* There are a lot of things you can call INXS, but typical is not one of them.
INXS demonstrated their originality with their decision to bypass the usual brand of MTV video - high flash - opting instead for a film clip for each of the 12 songs on their new album.
``INXS writes music that is challenging and sends a message to our fans that we are not afraid to be different,'' said the group's Michael Hutchence in an interview shortly before he and the rest of INXS embarked on a five-week North American tour.
The tour, to support the release of their album ``Full Moon, Dirty Hearts,'' will have INXS playing mostly at small venues, rather than stadiums and arenas.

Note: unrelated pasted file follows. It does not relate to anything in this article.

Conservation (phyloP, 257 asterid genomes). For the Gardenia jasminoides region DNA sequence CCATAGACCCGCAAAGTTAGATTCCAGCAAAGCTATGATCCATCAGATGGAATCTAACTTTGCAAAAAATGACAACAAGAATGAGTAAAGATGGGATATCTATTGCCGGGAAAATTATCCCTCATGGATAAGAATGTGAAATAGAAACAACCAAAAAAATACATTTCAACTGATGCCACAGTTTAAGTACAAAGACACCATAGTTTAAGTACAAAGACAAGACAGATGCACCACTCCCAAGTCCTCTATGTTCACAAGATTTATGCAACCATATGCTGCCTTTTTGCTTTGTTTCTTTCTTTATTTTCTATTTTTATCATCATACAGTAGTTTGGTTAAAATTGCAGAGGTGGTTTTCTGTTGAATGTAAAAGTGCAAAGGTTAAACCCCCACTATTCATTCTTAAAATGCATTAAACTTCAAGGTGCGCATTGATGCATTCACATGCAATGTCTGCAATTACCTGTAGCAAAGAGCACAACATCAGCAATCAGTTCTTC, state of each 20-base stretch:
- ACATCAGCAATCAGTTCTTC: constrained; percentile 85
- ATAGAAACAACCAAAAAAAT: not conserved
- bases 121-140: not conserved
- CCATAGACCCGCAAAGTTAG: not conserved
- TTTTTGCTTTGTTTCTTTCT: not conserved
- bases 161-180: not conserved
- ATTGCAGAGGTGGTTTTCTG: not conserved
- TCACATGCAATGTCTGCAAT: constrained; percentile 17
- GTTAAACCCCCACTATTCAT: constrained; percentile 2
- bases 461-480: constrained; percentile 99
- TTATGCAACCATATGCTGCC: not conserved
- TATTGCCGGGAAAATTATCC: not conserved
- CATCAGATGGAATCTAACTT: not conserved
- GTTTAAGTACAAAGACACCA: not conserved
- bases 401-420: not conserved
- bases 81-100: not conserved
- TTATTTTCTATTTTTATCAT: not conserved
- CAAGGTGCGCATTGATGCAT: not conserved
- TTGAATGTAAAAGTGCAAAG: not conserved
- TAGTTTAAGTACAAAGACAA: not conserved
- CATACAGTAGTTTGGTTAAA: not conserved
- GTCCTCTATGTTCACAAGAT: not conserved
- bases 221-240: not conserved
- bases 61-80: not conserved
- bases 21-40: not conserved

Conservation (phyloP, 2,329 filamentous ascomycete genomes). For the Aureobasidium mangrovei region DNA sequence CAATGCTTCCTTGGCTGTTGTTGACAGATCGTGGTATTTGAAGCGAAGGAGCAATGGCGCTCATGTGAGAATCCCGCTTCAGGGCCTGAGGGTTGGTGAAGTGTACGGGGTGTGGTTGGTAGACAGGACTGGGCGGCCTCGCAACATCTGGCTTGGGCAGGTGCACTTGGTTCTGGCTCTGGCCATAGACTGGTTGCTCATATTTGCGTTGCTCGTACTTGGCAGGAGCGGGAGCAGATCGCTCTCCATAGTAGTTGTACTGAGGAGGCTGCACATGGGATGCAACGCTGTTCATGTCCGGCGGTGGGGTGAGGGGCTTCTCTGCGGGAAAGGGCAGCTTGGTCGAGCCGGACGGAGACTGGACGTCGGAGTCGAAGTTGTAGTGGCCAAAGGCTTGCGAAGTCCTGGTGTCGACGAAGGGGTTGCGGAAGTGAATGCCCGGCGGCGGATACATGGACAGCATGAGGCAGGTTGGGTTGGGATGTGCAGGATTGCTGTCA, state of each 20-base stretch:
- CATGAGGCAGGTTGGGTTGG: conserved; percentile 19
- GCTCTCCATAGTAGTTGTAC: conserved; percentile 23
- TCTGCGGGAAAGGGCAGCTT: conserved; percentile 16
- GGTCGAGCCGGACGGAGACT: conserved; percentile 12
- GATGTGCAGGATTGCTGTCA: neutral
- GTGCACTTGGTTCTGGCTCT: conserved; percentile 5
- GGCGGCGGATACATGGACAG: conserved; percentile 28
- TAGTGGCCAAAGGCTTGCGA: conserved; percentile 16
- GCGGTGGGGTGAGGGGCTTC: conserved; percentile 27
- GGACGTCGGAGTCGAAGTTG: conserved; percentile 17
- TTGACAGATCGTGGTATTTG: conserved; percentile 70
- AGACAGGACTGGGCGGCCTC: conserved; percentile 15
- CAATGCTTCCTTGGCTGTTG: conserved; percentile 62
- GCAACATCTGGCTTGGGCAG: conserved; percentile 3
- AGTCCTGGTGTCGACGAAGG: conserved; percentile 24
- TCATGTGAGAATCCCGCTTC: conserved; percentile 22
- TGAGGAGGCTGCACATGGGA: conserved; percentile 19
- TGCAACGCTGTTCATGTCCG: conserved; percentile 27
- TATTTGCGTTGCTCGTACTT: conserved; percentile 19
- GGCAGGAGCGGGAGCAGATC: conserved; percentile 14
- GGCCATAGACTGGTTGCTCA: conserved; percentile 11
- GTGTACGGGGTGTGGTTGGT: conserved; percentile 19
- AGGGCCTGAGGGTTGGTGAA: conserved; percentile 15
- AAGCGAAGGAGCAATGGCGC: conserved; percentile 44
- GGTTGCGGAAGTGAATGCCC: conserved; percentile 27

``It will be like a bunch of warehouse parties,'' Mr. Hutchence says, ``so the audience is at one with us.''
The idea to do film clips for the LP's songs originated from discussions the Australian group had about finding ways to be different.
``We wanted to know what else we could do with the medium and how we could approach it,'' Hutchence says.
Nine filmmakers from Melbourne and Sydney worked on the project and Hutchence says the videos will stand out on MTV. ``These are not girls with leather hot pants. There's enough of that,'' he says.
One video shows a tracking shot of a castle door. As it pans closer, the camera leads toward the keyhole and the point of view shifts through the keyhole and onto a black void with INXS playing.
``Full Moon, Dirty Hearts,'' is the 10th album released by INXS in the last 13 years. The group's breakthrough album was the 1987 ``Kick'' release, which featured the ``Need You Tonight-Mediate'' single and video.
On the new album, INXS plays some funk, dabbles in a bit of jazz, and even delves into the blues with a duet between Hutchence and Ray Charles.
It's this type of musical mix that has kept INXS in the mainstream during the past 17 years.